The one-of-a-kind guitar comes with a certificate of authenticity, Gibson hard shell case with punk plush lining and matching silk protector, also signed by a number of stars from the night.
Bonhams has listed an estimated sale price of $14,000-$21,000, with the axe set to be sold on May 5.


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George Harrison was the owner of quite a few prized possessions. And one such prized possession was his iconic Aston Martin DB5. George purchased one of these iconic AMs in 1965.

Apart from the fact that it was owned by George, the Aston Martin DB5 was iconic in more than one way. The British luxury grand tourer was designed by the Italian coachbuilder, Carrozzeria Touring Superleggera. It is also popularly remembered as the best James Bond car of all time: not an easy feat by any means.

The Aston Martin DB5 is one of the greatest British luxury grand-tourers ever made. Produced between 1963 and 1965, the car was available in three variants: either as a 2 door 2+2 coupe, or as a 2-door convertible, or lastly, as a 2-door shooting brake model. The AM wonder car was built with a predominant all-aluminium DOHC straight-6 engine. Three SU carburetors were installed to further enhance the engine. With a 282 Horsepower capacity, the engine was able to propel the ace car to a top speed of 145 mph (233 km/h). The front-engine, rear-wheel-drive form of layout, further added to the appeal of this gem. The DB5 came standard with a new 5-speed ZF transmission, with the optional BorgWarner 3-speed automatic transmission available too.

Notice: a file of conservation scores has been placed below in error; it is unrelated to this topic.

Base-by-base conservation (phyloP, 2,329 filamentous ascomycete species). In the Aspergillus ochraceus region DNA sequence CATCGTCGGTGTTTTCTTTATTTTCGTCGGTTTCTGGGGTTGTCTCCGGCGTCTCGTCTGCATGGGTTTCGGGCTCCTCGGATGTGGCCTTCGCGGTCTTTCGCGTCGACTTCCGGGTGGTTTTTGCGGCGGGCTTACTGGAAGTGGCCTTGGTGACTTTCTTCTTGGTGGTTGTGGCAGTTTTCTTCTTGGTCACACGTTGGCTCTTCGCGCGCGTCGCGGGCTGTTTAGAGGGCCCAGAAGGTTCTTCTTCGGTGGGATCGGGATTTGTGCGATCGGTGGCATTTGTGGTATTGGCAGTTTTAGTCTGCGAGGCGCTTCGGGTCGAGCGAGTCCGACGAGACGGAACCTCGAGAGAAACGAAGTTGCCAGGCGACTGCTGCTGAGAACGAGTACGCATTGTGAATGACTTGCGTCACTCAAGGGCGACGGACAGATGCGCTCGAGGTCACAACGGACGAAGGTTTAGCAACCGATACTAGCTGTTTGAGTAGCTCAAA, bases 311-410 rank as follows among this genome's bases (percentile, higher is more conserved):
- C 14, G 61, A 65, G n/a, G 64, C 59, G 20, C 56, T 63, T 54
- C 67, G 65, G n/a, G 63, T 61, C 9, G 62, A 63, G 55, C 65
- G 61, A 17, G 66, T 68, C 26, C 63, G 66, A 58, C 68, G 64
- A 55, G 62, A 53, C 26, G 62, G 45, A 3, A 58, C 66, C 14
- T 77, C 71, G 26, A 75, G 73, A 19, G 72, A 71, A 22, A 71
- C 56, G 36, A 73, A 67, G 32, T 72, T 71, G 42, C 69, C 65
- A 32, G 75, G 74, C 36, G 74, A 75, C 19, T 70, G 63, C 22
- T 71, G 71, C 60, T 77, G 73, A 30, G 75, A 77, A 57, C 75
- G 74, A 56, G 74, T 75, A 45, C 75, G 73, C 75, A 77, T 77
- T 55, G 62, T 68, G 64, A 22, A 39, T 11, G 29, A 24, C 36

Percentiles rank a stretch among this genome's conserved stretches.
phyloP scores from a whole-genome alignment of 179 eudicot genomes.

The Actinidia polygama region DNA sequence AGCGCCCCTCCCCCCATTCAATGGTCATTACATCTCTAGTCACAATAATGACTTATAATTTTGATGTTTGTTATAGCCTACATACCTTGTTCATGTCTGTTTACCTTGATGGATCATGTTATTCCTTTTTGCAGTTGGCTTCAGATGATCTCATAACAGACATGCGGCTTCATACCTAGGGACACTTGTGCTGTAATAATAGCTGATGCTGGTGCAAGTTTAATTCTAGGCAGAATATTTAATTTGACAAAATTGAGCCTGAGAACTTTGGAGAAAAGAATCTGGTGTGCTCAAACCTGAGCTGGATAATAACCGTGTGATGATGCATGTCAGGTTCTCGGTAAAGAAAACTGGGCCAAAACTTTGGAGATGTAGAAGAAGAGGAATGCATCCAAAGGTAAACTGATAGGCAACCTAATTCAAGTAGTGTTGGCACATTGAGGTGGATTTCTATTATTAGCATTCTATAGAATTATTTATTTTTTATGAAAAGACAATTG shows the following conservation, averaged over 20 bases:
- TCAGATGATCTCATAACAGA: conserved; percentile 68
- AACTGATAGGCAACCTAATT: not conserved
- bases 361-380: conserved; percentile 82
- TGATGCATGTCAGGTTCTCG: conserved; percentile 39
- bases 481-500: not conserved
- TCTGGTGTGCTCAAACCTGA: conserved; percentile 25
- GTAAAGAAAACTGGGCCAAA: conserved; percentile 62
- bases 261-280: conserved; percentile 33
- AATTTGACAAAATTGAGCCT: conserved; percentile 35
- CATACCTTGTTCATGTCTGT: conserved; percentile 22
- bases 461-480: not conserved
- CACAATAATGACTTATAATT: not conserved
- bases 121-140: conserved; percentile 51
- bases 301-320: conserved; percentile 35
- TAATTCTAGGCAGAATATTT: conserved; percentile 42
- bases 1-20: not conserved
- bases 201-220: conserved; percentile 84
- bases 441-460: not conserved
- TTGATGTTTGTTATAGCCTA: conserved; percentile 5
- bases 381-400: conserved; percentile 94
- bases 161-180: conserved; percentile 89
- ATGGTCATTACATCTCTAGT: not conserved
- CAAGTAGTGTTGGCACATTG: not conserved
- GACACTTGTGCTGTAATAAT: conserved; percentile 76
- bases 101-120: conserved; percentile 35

The car was equipped with top-quality reclining seats, and full leather trim in the cabins to add to the comfort of long rides. Wool pile carpets were installed to ensure the rides were warm and cozy. The DB5 also sported electric windows, a rare feature for a car from a by-gone era. The vintage car fared well in the safety quotient, with twin-fuel tanks to increase longevity, and chrome wire wheels for maximum control and grip. Stylish, well-crafted, safe, and fast, this classic car aced almost every department and stood out compared to its peers.